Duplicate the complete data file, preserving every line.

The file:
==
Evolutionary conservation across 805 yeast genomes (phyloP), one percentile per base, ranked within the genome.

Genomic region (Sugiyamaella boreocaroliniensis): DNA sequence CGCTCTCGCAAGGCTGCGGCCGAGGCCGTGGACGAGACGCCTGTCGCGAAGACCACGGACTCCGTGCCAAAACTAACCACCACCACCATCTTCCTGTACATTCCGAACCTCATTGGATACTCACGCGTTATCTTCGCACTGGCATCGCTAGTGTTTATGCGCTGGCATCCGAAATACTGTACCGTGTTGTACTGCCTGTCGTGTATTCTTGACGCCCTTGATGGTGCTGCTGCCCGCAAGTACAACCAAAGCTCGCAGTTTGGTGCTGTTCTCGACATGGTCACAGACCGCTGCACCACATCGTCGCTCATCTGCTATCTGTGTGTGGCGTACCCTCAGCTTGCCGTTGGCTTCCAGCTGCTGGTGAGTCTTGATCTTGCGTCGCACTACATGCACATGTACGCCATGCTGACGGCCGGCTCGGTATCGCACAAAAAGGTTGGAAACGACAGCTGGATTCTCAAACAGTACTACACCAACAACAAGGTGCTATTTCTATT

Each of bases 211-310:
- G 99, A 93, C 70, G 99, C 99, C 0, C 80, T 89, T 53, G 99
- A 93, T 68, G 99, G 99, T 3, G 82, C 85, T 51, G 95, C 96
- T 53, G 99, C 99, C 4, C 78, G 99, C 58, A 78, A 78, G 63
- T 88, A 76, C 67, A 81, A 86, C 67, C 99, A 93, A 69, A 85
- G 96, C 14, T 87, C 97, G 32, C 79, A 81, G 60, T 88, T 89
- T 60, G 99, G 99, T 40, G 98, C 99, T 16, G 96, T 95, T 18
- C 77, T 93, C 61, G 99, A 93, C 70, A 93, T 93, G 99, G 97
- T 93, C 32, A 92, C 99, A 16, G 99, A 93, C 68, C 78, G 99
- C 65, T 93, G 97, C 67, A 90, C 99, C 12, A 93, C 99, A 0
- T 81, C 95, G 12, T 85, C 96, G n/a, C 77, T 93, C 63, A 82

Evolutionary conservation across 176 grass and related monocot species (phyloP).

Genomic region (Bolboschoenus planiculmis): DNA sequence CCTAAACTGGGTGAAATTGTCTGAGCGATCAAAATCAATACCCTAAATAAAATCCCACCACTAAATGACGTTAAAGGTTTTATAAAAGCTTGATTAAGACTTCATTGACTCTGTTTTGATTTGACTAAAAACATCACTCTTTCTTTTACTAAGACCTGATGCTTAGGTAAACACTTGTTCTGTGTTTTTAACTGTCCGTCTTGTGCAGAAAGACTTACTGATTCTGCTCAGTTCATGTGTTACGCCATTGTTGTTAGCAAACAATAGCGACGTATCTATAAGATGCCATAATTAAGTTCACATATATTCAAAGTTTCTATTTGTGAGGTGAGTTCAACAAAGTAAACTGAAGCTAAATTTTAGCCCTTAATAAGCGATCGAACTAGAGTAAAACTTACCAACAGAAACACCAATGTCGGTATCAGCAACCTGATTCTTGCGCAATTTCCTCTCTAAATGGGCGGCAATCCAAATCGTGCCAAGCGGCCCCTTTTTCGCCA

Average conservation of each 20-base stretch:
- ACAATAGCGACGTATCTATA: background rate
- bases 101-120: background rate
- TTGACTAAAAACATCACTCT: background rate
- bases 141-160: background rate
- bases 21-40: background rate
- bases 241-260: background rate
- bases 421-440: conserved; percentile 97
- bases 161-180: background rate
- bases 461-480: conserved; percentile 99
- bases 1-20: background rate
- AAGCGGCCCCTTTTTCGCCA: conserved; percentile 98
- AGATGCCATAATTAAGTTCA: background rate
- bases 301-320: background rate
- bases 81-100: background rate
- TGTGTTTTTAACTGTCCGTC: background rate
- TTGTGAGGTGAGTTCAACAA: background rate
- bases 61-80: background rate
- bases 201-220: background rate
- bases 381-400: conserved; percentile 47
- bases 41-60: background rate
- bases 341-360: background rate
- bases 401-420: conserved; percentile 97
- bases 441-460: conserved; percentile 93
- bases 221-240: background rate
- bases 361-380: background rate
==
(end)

Evolutionary conservation across 805 yeast genomes (phyloP), one percentile per base, ranked within the genome.

Genomic region (Sugiyamaella boreocaroliniensis): DNA sequence CGCTCTCGCAAGGCTGCGGCCGAGGCCGTGGACGAGACGCCTGTCGCGAAGACCACGGACTCCGTGCCAAAACTAACCACCACCACCATCTTCCTGTACATTCCGAACCTCATTGGATACTCACGCGTTATCTTCGCACTGGCATCGCTAGTGTTTATGCGCTGGCATCCGAAATACTGTACCGTGTTGTACTGCCTGTCGTGTATTCTTGACGCCCTTGATGGTGCTGCTGCCCGCAAGTACAACCAAAGCTCGCAGTTTGGTGCTGTTCTCGACATGGTCACAGACCGCTGCACCACATCGTCGCTCATCTGCTATCTGTGTGTGGCGTACCCTCAGCTTGCCGTTGGCTTCCAGCTGCTGGTGAGTCTTGATCTTGCGTCGCACTACATGCACATGTACGCCATGCTGACGGCCGGCTCGGTATCGCACAAAAAGGTTGGAAACGACAGCTGGATTCTCAAACAGTACTACACCAACAACAAGGTGCTATTTCTATT

Each of bases 211-310:
- G 99, A 93, C 70, G 99, C 99, C 0, C 80, T 89, T 53, G 99
- A 93, T 68, G 99, G 99, T 3, G 82, C 85, T 51, G 95, C 96
- T 53, G 99, C 99, C 4, C 78, G 99, C 58, A 78, A 78, G 63
- T 88, A 76, C 67, A 81, A 86, C 67, C 99, A 93, A 69, A 85
- G 96, C 14, T 87, C 97, G 32, C 79, A 81, G 60, T 88, T 89
- T 60, G 99, G 99, T 40, G 98, C 99, T 16, G 96, T 95, T 18
- C 77, T 93, C 61, G 99, A 93, C 70, A 93, T 93, G 99, G 97
- T 93, C 32, A 92, C 99, A 16, G 99, A 93, C 68, C 78, G 99
- C 65, T 93, G 97, C 67, A 90, C 99, C 12, A 93, C 99, A 0
- T 81, C 95, G 12, T 85, C 96, G n/a, C 77, T 93, C 63, A 82

Evolutionary conservation across 176 grass and related monocot species (phyloP).

Genomic region (Bolboschoenus planiculmis): DNA sequence CCTAAACTGGGTGAAATTGTCTGAGCGATCAAAATCAATACCCTAAATAAAATCCCACCACTAAATGACGTTAAAGGTTTTATAAAAGCTTGATTAAGACTTCATTGACTCTGTTTTGATTTGACTAAAAACATCACTCTTTCTTTTACTAAGACCTGATGCTTAGGTAAACACTTGTTCTGTGTTTTTAACTGTCCGTCTTGTGCAGAAAGACTTACTGATTCTGCTCAGTTCATGTGTTACGCCATTGTTGTTAGCAAACAATAGCGACGTATCTATAAGATGCCATAATTAAGTTCACATATATTCAAAGTTTCTATTTGTGAGGTGAGTTCAACAAAGTAAACTGAAGCTAAATTTTAGCCCTTAATAAGCGATCGAACTAGAGTAAAACTTACCAACAGAAACACCAATGTCGGTATCAGCAACCTGATTCTTGCGCAATTTCCTCTCTAAATGGGCGGCAATCCAAATCGTGCCAAGCGGCCCCTTTTTCGCCA

Average conservation of each 20-base stretch:
- ACAATAGCGACGTATCTATA: background rate
- bases 101-120: background rate
- TTGACTAAAAACATCACTCT: background rate
- bases 141-160: background rate
- bases 21-40: background rate
- bases 241-260: background rate
- bases 421-440: conserved; percentile 97
- bases 161-180: background rate
- bases 461-480: conserved; percentile 99
- bases 1-20: background rate
- AAGCGGCCCCTTTTTCGCCA: conserved; percentile 98
- AGATGCCATAATTAAGTTCA: background rate
- bases 301-320: background rate
- bases 81-100: background rate
- TGTGTTTTTAACTGTCCGTC: background rate
- TTGTGAGGTGAGTTCAACAA: background rate
- bases 61-80: background rate
- bases 201-220: background rate
- bases 381-400: conserved; percentile 47
- bases 41-60: background rate
- bases 341-360: background rate
- bases 401-420: conserved; percentile 97
- bases 441-460: conserved; percentile 93
- bases 221-240: background rate
- bases 361-380: background rate